Population Health Congress 2022 speechHealth
Public Health - Lessons from New Zealand’s COVID-19 response and opportunities for the future
E nga mana,
E nga reo,
E nga iwi.
Tēna koutou katoa.
Ka huri ki nga mana whenua o te rohe nei.
He mihi hoki ki a tatou kua tau mai nei I raro I te kaupapa o te rā.
No reira tēna koutou katoa.
It is an absolute pleasure to address the Population Health Congress today.
I would like to acknowledge Co-chairs of the Congress, Dr Carmen Parter and Dr Dallas English, and Adjunct Professor Terry Slevin, the CEO of the Public Association of Australia, for your important work and hosting this valuable event. I am sorry that I can’t join you in person.
The invitation I received for this event stated that this Congress is more important than ever, and I fully endorse that statement.
The pandemic justified wide scale action. Not since the influenza pandemic of 1918 had an infectious disease endangered so many. Our decisions needed to be taken quickly as we saw COVID-19 rapidly spread across the globe.
COVID-19 thrust public health into the limelight. It improved the public’s and media’s literacy with health concepts, and created an entirely new set of experts – the armchair epidemiologists.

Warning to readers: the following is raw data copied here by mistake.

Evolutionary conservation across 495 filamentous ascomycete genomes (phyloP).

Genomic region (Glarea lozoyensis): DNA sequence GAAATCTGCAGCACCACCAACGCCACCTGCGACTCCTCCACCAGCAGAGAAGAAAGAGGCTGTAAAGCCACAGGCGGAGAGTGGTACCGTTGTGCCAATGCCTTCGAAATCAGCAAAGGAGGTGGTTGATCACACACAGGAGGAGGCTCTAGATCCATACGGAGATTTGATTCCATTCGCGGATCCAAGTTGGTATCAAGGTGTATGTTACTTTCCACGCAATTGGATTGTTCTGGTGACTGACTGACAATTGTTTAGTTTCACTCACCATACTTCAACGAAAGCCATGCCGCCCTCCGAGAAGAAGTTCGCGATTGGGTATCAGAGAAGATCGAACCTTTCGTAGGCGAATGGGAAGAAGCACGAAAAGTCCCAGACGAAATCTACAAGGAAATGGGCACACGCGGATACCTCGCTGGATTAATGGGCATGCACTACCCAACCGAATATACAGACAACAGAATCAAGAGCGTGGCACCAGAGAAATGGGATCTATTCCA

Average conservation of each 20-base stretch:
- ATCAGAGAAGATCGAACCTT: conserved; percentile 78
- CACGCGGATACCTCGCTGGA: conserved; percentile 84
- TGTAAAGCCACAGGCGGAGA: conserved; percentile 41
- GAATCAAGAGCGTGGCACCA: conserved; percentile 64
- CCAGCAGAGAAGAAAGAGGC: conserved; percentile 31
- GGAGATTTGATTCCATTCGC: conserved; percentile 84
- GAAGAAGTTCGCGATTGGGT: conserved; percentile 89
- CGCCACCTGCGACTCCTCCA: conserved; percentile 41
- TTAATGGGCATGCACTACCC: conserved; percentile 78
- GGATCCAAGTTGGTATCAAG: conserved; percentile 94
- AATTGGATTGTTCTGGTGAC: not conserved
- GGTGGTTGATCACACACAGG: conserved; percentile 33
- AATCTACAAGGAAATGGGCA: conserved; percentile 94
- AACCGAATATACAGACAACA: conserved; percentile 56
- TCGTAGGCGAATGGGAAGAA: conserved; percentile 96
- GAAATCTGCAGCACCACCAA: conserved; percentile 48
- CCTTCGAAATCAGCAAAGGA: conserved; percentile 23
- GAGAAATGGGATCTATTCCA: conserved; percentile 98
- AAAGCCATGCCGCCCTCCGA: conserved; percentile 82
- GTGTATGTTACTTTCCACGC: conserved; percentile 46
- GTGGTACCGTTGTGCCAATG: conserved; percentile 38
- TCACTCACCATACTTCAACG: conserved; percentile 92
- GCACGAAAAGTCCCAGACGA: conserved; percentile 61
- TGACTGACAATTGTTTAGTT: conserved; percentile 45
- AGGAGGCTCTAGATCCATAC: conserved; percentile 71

The pandemic drew attention to the poor state of public health systems and provided a justification for increased investment.
Covid laid bare inequities in our communities. Communities traditionally underserved by our systems were, and continue to be, disproportionality affected by COVID-19. Basic public health measures, such as case isolation, shone a light on the inability of many to stay home from work where they would lose income, and as with many infectious diseases, the impacts of poor and overcrowded housing compounded the risk for many, with ethnic inequities particularly stark.
Now, as we transition out of the emergency phase of the pandemic we must ensure that we use the lessons we learned to inform successful public health action in the future.
In Aotearoa, our recovery from COVID coincides with major reform of our health system.
Through the reforms we have an opportunity to reimagine how we achieve population health.
Today I want to share six lessons I’ve taken from New Zealand’s COVID-19 response and how they can be applied in our new health system to achieve better population health.
The importance and limits of science based decision making
Science was central to our COVID-19 response.
Clearly having a critical mass of technical expertise in government is fundamental, and our Director-General of Health built that up over the pandemic. We also developed processes to capture insights from domestic experts, international posts, scientific literature and modelling.
A variety of external experts from Universities, crown research institutes and clinicians contributed to technical advisory groups.
We established good processes for the incorporation of modelling data into policy advice, enabling us to make decisions about future actions to take, and measures to implement.
Public health decisions held such significance that I established a process for direct independent advice to ministers from external experts on a strategic public health advisory committee.